The 7520 rate for August is holding steady at 2.2%.
The August 2014 Applicable Federal Interest Rates can be found here.
While constant attention is being given to Hillary Clinton’s potential decision to run for the presidency in 2016 and the release of her latest book, Hard Choices, last month, news sources recently reported that she and former President Bill Clinton have taken advantage of several of the estate planning techniques recommended by trusts and estates attorneys for high net worth individuals.
This is interesting, in part, because the Clintons support the estate tax and have not been in support of its repeal.
According to reported sources, each of the Clintons created a qualified personal residence trust and each contributed his or her 50% ownership interest in their Chappaqua, New York house to his or her respective trust. A qualified personal residence trust, commonly called by its acronym QPRT, is an IRS sanctioned estate planning technique. The creator of the trust places a residence or interest in a residence in the trust, retains the right to live in the trust for a term of years, and after the term the trust asset or the residence passes to a beneficiary.
The Internal Revenue Code has special rules which help calculate the value of the “gift” made by the creator to the QPRT. The gift portion, which could offset some of the $5,340,000 exemption allotted to individuals in 2014 is not the entire value of the residence, but the value of the residence when transferred reduced by the value of the retained use by the creator for the trust term.
By having each of the Clintons create a separate QPRT with only a 50% interest in the residence, the value of such interest may also be eligible for a discount for owning less than a majority interest.
In order for a QPRT to work, the creator of the trust must outlive the trust term. But for a relatively healthy individual, it is quite likely for this to happen.
POLST, or Physician Orders for Life-Sustaining Treatment, is an approach to end-of-life care that encourages discussions between patients and their health care providers. The goal of POLST is to enable patients to choose the treatment they want or do not want, and to ensure that those preferences are honored. (more…)
Frequently, taxpayers are surprised by the fact that the ownership or receipt of a life insurance policy can result in taxable income, as was the case in Gluckman v. Commissioner.
Apparently, this life lesson was not learned, or if learned, was forgotten, by Roy Greenbaum, the Personal Representative in Estate of Tanenblatt v. Comm’r. The issue in this case concerned the valuation of a 16.667% interest in an LLC included in the Diane Tanenblatt’s gross estate. (more…)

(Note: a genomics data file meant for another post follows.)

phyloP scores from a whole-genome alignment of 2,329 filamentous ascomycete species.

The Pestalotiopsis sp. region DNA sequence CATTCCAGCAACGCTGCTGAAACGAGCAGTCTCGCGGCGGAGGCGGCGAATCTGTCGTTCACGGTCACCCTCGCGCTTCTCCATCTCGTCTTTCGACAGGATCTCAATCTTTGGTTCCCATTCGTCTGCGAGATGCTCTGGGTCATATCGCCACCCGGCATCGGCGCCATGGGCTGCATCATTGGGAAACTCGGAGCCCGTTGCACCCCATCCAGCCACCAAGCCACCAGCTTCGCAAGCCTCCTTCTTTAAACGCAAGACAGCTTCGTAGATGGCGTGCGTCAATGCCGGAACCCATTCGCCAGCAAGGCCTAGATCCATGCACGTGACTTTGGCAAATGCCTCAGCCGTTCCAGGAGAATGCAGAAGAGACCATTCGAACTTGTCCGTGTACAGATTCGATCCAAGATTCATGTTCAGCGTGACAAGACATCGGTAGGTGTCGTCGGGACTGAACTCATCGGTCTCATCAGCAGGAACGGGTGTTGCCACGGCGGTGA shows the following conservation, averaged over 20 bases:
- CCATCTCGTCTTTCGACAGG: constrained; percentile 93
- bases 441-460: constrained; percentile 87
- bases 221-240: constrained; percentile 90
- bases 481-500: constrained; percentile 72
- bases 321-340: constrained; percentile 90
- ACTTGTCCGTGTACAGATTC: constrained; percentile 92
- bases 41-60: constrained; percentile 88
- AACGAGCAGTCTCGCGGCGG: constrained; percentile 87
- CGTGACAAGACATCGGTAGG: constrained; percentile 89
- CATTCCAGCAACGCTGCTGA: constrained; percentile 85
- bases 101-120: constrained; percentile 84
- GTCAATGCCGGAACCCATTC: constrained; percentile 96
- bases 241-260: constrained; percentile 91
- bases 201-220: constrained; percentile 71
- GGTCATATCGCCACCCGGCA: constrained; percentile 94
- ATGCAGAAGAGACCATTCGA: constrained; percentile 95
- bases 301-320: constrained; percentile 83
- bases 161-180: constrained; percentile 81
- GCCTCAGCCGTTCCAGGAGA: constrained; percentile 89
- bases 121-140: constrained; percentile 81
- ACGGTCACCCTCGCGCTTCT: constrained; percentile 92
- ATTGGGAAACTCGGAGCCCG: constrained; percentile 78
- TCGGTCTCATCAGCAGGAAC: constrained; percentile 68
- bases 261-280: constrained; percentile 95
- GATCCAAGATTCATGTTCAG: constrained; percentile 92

The firm announced recently that Jarriot Rook has joined us in our St. Louis office as an associate.
Rook received his J.D., cum laude, and his LL.M. in tax from Washington University in 2010. He also earned his B.A. in psychology from Washington University.
The 7520 rate for July is holding steady at 2.2%.
The July 2014 Applicable Federal Interest Rates can be found here.
On June 12, the United States Supreme Court in Clark v Rameker resolved the question that has recently split the 5th and 7th Circuits– Are inherited IRAs protected from the beneficiary’s creditors in a bankruptcy proceeding? The Court unanimously held that they are not.
An inherited IRA is a traditional or Roth IRA that has been inherited by a beneficiary after the death of the owner. This term does not include an IRA that has been “rolled over” by a spouse beneficiary into her own IRA.
In order to make their decision, the Court had to determine whether an inherited IRA constitutes “retirement funds”, which are exempt assets in a bankruptcy estate.
The Court focused on three legal characteristics of inherited IRAs that led to their conclusion that the assets in an inherited IRA are not objectively set aside for the purpose of retirement: (more…)
Another recent court decision has looked at the constitutionality of the State imposing state income tax on an irrevocable trust. Last year, the Court in McNeil v. Commonwealth of Pennsylvania held that Pennsylvania’s attempt to tax the McNeil trusts, whose connection to Pennsylvania was (1) the residency of the settlor at the time the trust was created and (2) the residency of the trust’s discretionary beneficiaries was an unconstitutional violation of the Commerce Clause of the United States Constitution. (more…)
Last week, we discussed the important issue that settlors, beneficiaries, and trustees of a trust should be thinking about—Do You Know Which States Are Trying to Tax Your Trust? Two states’ courts have recently looked at what constitutes sufficient minimum contacts to subject a trust to the State’s income tax laws. In this blog, we will discuss Illinois’ decision in Linn v. Dep’t of Revenue. Come back next week for our discussion of Pennsylvania’s decision in McNeil v. Commonwealth of Pennsylvania. (more…)